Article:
False Prophet, Chapter 0: False Thoughts


Grasping the existence of individuals. Irony in ultimately ending one’s own life. One must only know with compassion in order to defend one’s own species. Words write themselves on a page inexplicably- “Justify the worth of your brethren, or they will be disintegrated.”

Represent an arbitrary experience in human history. A schizo hears judgement. One is given words from unknown beings. Answer these aliens. Spend hours justifying. Do not justify human existence on a whole, but through each individual experience. That is where the falseness sets in, where discouragement lingers. The only egalitarians now are no one. Do not reference abstract mimes or disciples, but read between the circles.

Little future boy will be raped by nothing in particular. One roots out the molten sap in skeletal remains. Two beings shoving tongues down each others throats and no end is in sight. A doll riding a man. Bearded skulls flickering while people don’t take death seriously. Repetitive dreams opening up with the smoke rising sideways. Lips start moving while extinction is looming.

About Sean William Lynch
Sean William Lynch is a poet from New Jersey who was born in 1992. Lynch's first book of poems "the city of your mind" was published in 2013 by Whirlwind Press. Frank Sherlock, the poet laureate of Philadelphia, called Lynch's debut poetry book "visionary." CA Conrad claimed that the book was "marvelous!" S.W. Lynch's writing has been featured in numerous publications online and in print, including Milkfist, Poetry Quarterly, and Tincture Journal.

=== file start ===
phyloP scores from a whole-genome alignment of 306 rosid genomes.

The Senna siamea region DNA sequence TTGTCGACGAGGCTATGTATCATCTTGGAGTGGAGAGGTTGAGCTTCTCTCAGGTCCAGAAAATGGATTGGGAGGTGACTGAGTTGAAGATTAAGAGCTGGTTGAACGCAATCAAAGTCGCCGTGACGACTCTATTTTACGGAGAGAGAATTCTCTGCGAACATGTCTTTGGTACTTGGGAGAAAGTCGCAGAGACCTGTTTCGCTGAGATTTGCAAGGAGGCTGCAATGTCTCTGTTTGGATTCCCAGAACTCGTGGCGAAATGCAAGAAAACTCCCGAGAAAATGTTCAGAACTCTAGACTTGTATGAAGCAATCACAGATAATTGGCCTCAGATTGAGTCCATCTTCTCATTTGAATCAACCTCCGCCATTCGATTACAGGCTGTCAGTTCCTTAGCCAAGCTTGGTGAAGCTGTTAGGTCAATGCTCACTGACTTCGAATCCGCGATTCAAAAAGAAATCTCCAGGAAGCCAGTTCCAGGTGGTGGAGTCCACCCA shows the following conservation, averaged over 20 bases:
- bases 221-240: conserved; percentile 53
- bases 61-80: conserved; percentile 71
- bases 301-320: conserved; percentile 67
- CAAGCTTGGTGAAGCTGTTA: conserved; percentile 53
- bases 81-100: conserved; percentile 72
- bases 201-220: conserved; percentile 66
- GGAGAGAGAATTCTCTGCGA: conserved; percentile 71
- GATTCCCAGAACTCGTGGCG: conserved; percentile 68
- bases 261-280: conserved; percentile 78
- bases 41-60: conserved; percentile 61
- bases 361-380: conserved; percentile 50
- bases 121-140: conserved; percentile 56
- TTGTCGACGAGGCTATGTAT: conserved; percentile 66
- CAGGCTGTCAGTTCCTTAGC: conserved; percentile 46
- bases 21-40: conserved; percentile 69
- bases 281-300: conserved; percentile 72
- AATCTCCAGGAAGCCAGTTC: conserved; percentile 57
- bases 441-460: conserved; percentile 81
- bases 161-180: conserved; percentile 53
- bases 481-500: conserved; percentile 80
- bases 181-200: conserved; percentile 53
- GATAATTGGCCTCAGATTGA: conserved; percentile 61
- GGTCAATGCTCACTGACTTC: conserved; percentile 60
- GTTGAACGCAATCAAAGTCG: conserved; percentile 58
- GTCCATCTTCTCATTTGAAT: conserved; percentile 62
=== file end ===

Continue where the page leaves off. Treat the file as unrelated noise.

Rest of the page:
6 Responses to False Prophet, Chapter 0: False Thoughts

  1. JA Leonard says:

    A schizo hears judgement. That one I can relate to. You’re on to something, and schizophrenia is a gift, not a disease, until it becomes self-destructive. If I’m not mistaken, you’re headed in the right direction. I like it a lot.

  2. I have been exploring the same ideas with schizophrenia and mental illness in general. At one point in time I studied anthropology, and I had a professor who would often point out that much older societies than ours had seemingly more effective ways of dealing with mental illness (most notably schizophrenia). Makes you rethink the way you look at things.

    • S. W. Lynch says:

      Certainly, I’ve been reading Infinite Jest, and in one of the early chapters it has a sort of critique of the way schizophrenia is treated. It didn’t inspire this, since I wrote this piece a while back but it reminded me of something I’ve been fascinated with for a long time.

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